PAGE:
Take the 2-minute tour ×
Stack Overflow is a question and answer site for professional and enthusiast programmers. It's 100% free, no registration required.

Okay, so I was attempting to draw a cube by drawing the 6 faces.

I define each of the faces of the cube itself by giving it two vectors. As follows:

enter image description here

However, now I am having trouble of how to draw these faces in openGL (just a small note, I am using LWJGL, which is the java library build upon openGL).

I have attempted to draw the said faces, but I believe I have a slight mistake that I can't seem to get right. Currently, I have attempted to draw the faces as follows:

public void render() {
    GL11.glBegin(GL11.GL_QUADS);
    GL11.glVertex3f(v2.x, v1.y, v1.z);
    GL11.glVertex3f(v1.x, v1.y, v1.z);
    GL11.glVertex3f(v1.x, v2.y, v2.z);
    GL11.glVertex3f(v2.x, v2.y, v2.z);
    GL11.glEnd();
}

But it seems here, that only the top and bottom faces get drawn correctly, while the side (left/right) faces aren't even visible.

How can I draw these properly?

share|improve this question
    
It would help if you could clarify some things about your code. Since each face of the cube will require 4 vertices to make the quad for that face, I'm assuming that your render function only draws a single face of the cube, correct? Your definition of a Vector is a little confusing as well. Traditionally you would think of a Vector as having an X, Y, Z location and also a magnitude in the X, Y, and Z direction. You seem to have only 3 fields in your vector, are these supposed to be the magnitude or location of your vector? –  aoi222 Jul 1 '13 at 19:56
    
To clarify- Yes, every single face is drawn using the render method I specified. Each vector here is a simple Vector3f object, which has an X, Y and Z location. –  Zilarion Jul 1 '13 at 20:04
    
I believe that the X, Y, and Z components of the Vector3f class aren't meant to be used as magnitude of the vector and not the starting location of the vector. If you're using them purely as storage classes and not taking advantage of the other functions in the class then this may not be a big deal. You need to take into account the point at which your two vectors start (se a.lasram's post below). –  aoi222 Jul 2 '13 at 1:44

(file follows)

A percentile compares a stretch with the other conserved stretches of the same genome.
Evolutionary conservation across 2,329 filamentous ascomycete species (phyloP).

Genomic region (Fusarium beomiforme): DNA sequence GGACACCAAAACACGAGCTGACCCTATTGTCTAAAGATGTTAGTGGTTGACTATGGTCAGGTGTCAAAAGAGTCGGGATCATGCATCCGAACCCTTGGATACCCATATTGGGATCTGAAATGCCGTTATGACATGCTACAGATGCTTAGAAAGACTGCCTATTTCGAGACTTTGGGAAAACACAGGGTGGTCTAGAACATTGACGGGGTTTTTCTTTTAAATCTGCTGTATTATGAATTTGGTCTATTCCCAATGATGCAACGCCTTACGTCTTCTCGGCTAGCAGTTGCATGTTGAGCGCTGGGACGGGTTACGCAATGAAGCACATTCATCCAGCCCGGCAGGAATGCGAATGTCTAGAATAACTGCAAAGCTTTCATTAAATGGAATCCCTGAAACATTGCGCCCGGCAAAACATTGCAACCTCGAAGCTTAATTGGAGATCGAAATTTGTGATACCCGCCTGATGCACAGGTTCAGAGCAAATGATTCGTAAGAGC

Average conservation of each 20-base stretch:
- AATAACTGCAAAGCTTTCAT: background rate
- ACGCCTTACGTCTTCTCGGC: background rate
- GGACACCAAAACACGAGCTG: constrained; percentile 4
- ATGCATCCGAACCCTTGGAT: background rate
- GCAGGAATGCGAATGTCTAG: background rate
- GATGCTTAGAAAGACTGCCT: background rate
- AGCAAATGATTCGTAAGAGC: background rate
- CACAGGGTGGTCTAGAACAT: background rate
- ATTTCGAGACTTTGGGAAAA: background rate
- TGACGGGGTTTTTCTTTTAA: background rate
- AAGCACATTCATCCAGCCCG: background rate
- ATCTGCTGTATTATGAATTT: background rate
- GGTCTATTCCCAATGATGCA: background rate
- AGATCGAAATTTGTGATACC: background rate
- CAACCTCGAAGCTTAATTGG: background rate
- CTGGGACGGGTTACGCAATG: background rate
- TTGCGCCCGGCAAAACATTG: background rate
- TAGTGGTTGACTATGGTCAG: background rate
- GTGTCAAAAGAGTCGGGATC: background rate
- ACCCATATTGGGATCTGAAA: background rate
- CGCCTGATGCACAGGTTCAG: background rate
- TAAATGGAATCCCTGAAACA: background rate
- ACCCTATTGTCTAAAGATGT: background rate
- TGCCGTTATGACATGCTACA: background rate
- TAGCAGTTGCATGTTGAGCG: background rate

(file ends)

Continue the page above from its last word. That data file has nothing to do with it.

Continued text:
1 Answer 1

up vote 2 down vote accepted

2 vectors define infinity of parallel faces. You need an additional point X to select one of those unless your X = (0,0,0) and that's why it doesn't show in your code.

If V1 and V2 define the length and direction of two sides of a face that start from a reference point X, you can draw you quad as

GL11.glBegin(GL11.GL_QUADS);
GL11.glVertex3f(X.x, X.y, X.z);
GL11.glVertex3f(X.x+v1.x, X.y+v1.y, X.z+v1.z);
GL11.glVertex3f(X.x+v1.x+v2.x, X.y+v1.y+v2.y, X.z+v1.z+v2.z);
GL11.glVertex3f(X.x+v2.x, X.y+v2.y, X.z+v2.z);
GL11.glEnd();
share|improve this answer
    
This indeed solves the problem, I was confused with the vector as defined in mathematics and the vector3f in opengl. Adding an origin solved my problem. Thank you! –  Zilarion Jul 2 '13 at 9:22

Your Answer

 
discard

By posting your answer, you agree to the privacy policy and terms of service.

Not the answer you're looking for? Browse other questions tagged or ask your own question.